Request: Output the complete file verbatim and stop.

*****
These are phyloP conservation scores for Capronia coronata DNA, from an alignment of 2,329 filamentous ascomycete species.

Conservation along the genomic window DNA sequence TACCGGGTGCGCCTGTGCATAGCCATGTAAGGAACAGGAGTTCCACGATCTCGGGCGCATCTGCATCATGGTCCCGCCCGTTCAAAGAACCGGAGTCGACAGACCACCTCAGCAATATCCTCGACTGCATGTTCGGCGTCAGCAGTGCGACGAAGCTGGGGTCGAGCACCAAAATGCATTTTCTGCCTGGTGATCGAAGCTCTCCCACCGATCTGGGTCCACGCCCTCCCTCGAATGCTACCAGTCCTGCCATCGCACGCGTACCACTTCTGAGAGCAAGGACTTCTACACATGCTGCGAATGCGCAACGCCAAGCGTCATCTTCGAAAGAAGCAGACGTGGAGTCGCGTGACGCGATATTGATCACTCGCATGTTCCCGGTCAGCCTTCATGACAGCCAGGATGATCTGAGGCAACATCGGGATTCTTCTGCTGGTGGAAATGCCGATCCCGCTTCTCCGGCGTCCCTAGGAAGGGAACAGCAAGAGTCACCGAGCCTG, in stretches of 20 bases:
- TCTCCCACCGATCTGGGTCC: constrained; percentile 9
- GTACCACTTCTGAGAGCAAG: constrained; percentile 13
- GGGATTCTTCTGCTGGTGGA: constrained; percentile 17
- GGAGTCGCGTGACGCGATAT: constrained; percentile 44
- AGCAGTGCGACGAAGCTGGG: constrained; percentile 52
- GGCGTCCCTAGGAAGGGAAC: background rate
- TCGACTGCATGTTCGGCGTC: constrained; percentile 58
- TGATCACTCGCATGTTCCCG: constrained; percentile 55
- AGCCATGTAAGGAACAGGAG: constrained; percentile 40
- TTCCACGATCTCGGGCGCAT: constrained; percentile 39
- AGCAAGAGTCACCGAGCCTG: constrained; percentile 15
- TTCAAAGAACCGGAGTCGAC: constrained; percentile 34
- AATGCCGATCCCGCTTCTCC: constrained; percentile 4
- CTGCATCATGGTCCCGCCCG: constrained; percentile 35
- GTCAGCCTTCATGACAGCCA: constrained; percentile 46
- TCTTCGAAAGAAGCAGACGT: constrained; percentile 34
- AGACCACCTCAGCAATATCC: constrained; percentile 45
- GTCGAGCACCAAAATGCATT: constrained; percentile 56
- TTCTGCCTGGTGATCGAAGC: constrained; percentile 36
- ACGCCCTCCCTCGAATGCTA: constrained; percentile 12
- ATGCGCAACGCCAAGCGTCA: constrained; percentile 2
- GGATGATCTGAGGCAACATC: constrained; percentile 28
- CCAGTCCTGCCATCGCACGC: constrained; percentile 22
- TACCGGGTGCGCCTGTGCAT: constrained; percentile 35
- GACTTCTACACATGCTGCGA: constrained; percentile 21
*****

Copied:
These are phyloP conservation scores for Capronia coronata DNA, from an alignment of 2,329 filamentous ascomycete species.

Conservation along the genomic window DNA sequence TACCGGGTGCGCCTGTGCATAGCCATGTAAGGAACAGGAGTTCCACGATCTCGGGCGCATCTGCATCATGGTCCCGCCCGTTCAAAGAACCGGAGTCGACAGACCACCTCAGCAATATCCTCGACTGCATGTTCGGCGTCAGCAGTGCGACGAAGCTGGGGTCGAGCACCAAAATGCATTTTCTGCCTGGTGATCGAAGCTCTCCCACCGATCTGGGTCCACGCCCTCCCTCGAATGCTACCAGTCCTGCCATCGCACGCGTACCACTTCTGAGAGCAAGGACTTCTACACATGCTGCGAATGCGCAACGCCAAGCGTCATCTTCGAAAGAAGCAGACGTGGAGTCGCGTGACGCGATATTGATCACTCGCATGTTCCCGGTCAGCCTTCATGACAGCCAGGATGATCTGAGGCAACATCGGGATTCTTCTGCTGGTGGAAATGCCGATCCCGCTTCTCCGGCGTCCCTAGGAAGGGAACAGCAAGAGTCACCGAGCCTG, in stretches of 20 bases:
- TCTCCCACCGATCTGGGTCC: constrained; percentile 9
- GTACCACTTCTGAGAGCAAG: constrained; percentile 13
- GGGATTCTTCTGCTGGTGGA: constrained; percentile 17
- GGAGTCGCGTGACGCGATAT: constrained; percentile 44
- AGCAGTGCGACGAAGCTGGG: constrained; percentile 52
- GGCGTCCCTAGGAAGGGAAC: background rate
- TCGACTGCATGTTCGGCGTC: constrained; percentile 58
- TGATCACTCGCATGTTCCCG: constrained; percentile 55
- AGCCATGTAAGGAACAGGAG: constrained; percentile 40
- TTCCACGATCTCGGGCGCAT: constrained; percentile 39
- AGCAAGAGTCACCGAGCCTG: constrained; percentile 15
- TTCAAAGAACCGGAGTCGAC: constrained; percentile 34
- AATGCCGATCCCGCTTCTCC: constrained; percentile 4
- CTGCATCATGGTCCCGCCCG: constrained; percentile 35
- GTCAGCCTTCATGACAGCCA: constrained; percentile 46
- TCTTCGAAAGAAGCAGACGT: constrained; percentile 34
- AGACCACCTCAGCAATATCC: constrained; percentile 45
- GTCGAGCACCAAAATGCATT: constrained; percentile 56
- TTCTGCCTGGTGATCGAAGC: constrained; percentile 36
- ACGCCCTCCCTCGAATGCTA: constrained; percentile 12
- ATGCGCAACGCCAAGCGTCA: constrained; percentile 2
- GGATGATCTGAGGCAACATC: constrained; percentile 28
- CCAGTCCTGCCATCGCACGC: constrained; percentile 22
- TACCGGGTGCGCCTGTGCAT: constrained; percentile 35
- GACTTCTACACATGCTGCGA: constrained; percentile 21